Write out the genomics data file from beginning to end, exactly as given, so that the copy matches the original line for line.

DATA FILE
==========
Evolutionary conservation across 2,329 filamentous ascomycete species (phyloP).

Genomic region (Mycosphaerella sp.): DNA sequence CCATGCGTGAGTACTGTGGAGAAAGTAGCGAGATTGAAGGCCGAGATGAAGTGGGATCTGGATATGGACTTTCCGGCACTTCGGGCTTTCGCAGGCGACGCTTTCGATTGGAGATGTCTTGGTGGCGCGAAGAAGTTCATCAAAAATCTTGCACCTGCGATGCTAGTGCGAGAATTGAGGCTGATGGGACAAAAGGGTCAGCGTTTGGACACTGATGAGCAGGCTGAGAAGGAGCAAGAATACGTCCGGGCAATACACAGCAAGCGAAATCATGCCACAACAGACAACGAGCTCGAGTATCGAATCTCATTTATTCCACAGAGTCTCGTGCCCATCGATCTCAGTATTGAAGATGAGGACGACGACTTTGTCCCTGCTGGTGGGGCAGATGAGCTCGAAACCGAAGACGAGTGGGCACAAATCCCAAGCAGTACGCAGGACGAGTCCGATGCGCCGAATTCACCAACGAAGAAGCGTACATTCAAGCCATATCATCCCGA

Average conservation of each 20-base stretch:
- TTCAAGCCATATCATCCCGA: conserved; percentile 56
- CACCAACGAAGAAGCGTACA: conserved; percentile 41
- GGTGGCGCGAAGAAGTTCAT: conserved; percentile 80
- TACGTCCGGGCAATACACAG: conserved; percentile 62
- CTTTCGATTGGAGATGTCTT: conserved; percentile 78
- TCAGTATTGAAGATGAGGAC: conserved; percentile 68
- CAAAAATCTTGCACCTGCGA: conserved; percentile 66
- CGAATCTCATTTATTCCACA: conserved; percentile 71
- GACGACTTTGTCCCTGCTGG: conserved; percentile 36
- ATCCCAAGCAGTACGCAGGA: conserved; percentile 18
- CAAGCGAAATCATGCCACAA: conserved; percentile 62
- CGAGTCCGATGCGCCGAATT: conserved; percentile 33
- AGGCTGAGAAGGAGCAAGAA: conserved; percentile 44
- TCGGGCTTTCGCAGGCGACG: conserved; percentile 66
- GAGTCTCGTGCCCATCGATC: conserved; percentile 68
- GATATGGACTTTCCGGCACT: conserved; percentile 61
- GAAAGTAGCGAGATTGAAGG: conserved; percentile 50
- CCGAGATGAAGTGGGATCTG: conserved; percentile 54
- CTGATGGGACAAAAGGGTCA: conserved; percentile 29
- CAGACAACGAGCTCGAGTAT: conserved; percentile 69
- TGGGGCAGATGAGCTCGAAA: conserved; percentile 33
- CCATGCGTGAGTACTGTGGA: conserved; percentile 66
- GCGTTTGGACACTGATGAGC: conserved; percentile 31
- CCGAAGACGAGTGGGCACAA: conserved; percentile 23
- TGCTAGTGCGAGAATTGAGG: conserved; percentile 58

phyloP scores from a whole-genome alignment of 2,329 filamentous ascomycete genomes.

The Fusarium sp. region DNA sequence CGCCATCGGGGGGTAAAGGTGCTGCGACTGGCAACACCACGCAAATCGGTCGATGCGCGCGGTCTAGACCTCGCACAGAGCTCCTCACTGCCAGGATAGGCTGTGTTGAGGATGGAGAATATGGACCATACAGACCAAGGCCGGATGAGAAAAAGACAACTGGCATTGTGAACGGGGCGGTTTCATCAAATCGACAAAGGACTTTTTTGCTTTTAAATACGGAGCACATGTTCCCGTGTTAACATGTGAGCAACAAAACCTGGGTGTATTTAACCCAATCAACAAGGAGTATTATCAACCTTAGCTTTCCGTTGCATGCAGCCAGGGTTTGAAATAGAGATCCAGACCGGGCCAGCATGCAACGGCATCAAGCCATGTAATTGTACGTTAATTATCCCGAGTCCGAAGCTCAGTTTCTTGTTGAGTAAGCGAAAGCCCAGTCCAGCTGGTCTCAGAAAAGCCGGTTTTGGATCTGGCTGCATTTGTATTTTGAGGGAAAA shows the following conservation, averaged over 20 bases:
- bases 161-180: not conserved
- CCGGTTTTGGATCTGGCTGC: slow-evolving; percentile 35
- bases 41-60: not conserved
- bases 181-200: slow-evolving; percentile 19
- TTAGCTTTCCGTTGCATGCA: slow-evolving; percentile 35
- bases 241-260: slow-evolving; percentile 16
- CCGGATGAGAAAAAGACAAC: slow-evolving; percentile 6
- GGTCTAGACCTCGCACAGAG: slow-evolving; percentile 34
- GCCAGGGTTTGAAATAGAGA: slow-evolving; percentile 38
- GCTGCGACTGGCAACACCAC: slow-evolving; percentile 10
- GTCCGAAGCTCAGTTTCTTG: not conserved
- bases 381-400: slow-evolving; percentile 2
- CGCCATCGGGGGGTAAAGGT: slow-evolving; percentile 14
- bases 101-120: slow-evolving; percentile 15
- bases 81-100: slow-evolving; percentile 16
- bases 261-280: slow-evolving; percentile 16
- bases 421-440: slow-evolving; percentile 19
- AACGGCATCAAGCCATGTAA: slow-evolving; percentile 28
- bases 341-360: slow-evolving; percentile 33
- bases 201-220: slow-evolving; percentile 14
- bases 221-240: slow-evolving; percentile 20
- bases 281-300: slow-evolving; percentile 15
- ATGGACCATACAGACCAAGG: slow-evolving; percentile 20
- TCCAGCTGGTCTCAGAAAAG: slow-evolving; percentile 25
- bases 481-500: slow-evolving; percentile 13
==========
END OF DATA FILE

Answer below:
Evolutionary conservation across 2,329 filamentous ascomycete species (phyloP).

Genomic region (Mycosphaerella sp.): DNA sequence CCATGCGTGAGTACTGTGGAGAAAGTAGCGAGATTGAAGGCCGAGATGAAGTGGGATCTGGATATGGACTTTCCGGCACTTCGGGCTTTCGCAGGCGACGCTTTCGATTGGAGATGTCTTGGTGGCGCGAAGAAGTTCATCAAAAATCTTGCACCTGCGATGCTAGTGCGAGAATTGAGGCTGATGGGACAAAAGGGTCAGCGTTTGGACACTGATGAGCAGGCTGAGAAGGAGCAAGAATACGTCCGGGCAATACACAGCAAGCGAAATCATGCCACAACAGACAACGAGCTCGAGTATCGAATCTCATTTATTCCACAGAGTCTCGTGCCCATCGATCTCAGTATTGAAGATGAGGACGACGACTTTGTCCCTGCTGGTGGGGCAGATGAGCTCGAAACCGAAGACGAGTGGGCACAAATCCCAAGCAGTACGCAGGACGAGTCCGATGCGCCGAATTCACCAACGAAGAAGCGTACATTCAAGCCATATCATCCCGA

Average conservation of each 20-base stretch:
- TTCAAGCCATATCATCCCGA: conserved; percentile 56
- CACCAACGAAGAAGCGTACA: conserved; percentile 41
- GGTGGCGCGAAGAAGTTCAT: conserved; percentile 80
- TACGTCCGGGCAATACACAG: conserved; percentile 62
- CTTTCGATTGGAGATGTCTT: conserved; percentile 78
- TCAGTATTGAAGATGAGGAC: conserved; percentile 68
- CAAAAATCTTGCACCTGCGA: conserved; percentile 66
- CGAATCTCATTTATTCCACA: conserved; percentile 71
- GACGACTTTGTCCCTGCTGG: conserved; percentile 36
- ATCCCAAGCAGTACGCAGGA: conserved; percentile 18
- CAAGCGAAATCATGCCACAA: conserved; percentile 62
- CGAGTCCGATGCGCCGAATT: conserved; percentile 33
- AGGCTGAGAAGGAGCAAGAA: conserved; percentile 44
- TCGGGCTTTCGCAGGCGACG: conserved; percentile 66
- GAGTCTCGTGCCCATCGATC: conserved; percentile 68
- GATATGGACTTTCCGGCACT: conserved; percentile 61
- GAAAGTAGCGAGATTGAAGG: conserved; percentile 50
- CCGAGATGAAGTGGGATCTG: conserved; percentile 54
- CTGATGGGACAAAAGGGTCA: conserved; percentile 29
- CAGACAACGAGCTCGAGTAT: conserved; percentile 69
- TGGGGCAGATGAGCTCGAAA: conserved; percentile 33
- CCATGCGTGAGTACTGTGGA: conserved; percentile 66
- GCGTTTGGACACTGATGAGC: conserved; percentile 31
- CCGAAGACGAGTGGGCACAA: conserved; percentile 23
- TGCTAGTGCGAGAATTGAGG: conserved; percentile 58

phyloP scores from a whole-genome alignment of 2,329 filamentous ascomycete genomes.

The Fusarium sp. region DNA sequence CGCCATCGGGGGGTAAAGGTGCTGCGACTGGCAACACCACGCAAATCGGTCGATGCGCGCGGTCTAGACCTCGCACAGAGCTCCTCACTGCCAGGATAGGCTGTGTTGAGGATGGAGAATATGGACCATACAGACCAAGGCCGGATGAGAAAAAGACAACTGGCATTGTGAACGGGGCGGTTTCATCAAATCGACAAAGGACTTTTTTGCTTTTAAATACGGAGCACATGTTCCCGTGTTAACATGTGAGCAACAAAACCTGGGTGTATTTAACCCAATCAACAAGGAGTATTATCAACCTTAGCTTTCCGTTGCATGCAGCCAGGGTTTGAAATAGAGATCCAGACCGGGCCAGCATGCAACGGCATCAAGCCATGTAATTGTACGTTAATTATCCCGAGTCCGAAGCTCAGTTTCTTGTTGAGTAAGCGAAAGCCCAGTCCAGCTGGTCTCAGAAAAGCCGGTTTTGGATCTGGCTGCATTTGTATTTTGAGGGAAAA shows the following conservation, averaged over 20 bases:
- bases 161-180: not conserved
- CCGGTTTTGGATCTGGCTGC: slow-evolving; percentile 35
- bases 41-60: not conserved
- bases 181-200: slow-evolving; percentile 19
- TTAGCTTTCCGTTGCATGCA: slow-evolving; percentile 35
- bases 241-260: slow-evolving; percentile 16
- CCGGATGAGAAAAAGACAAC: slow-evolving; percentile 6
- GGTCTAGACCTCGCACAGAG: slow-evolving; percentile 34
- GCCAGGGTTTGAAATAGAGA: slow-evolving; percentile 38
- GCTGCGACTGGCAACACCAC: slow-evolving; percentile 10
- GTCCGAAGCTCAGTTTCTTG: not conserved
- bases 381-400: slow-evolving; percentile 2
- CGCCATCGGGGGGTAAAGGT: slow-evolving; percentile 14
- bases 101-120: slow-evolving; percentile 15
- bases 81-100: slow-evolving; percentile 16
- bases 261-280: slow-evolving; percentile 16
- bases 421-440: slow-evolving; percentile 19
- AACGGCATCAAGCCATGTAA: slow-evolving; percentile 28
- bases 341-360: slow-evolving; percentile 33
- bases 201-220: slow-evolving; percentile 14
- bases 221-240: slow-evolving; percentile 20
- bases 281-300: slow-evolving; percentile 15
- ATGGACCATACAGACCAAGG: slow-evolving; percentile 20
- TCCAGCTGGTCTCAGAAAAG: slow-evolving; percentile 25
- bases 481-500: slow-evolving; percentile 13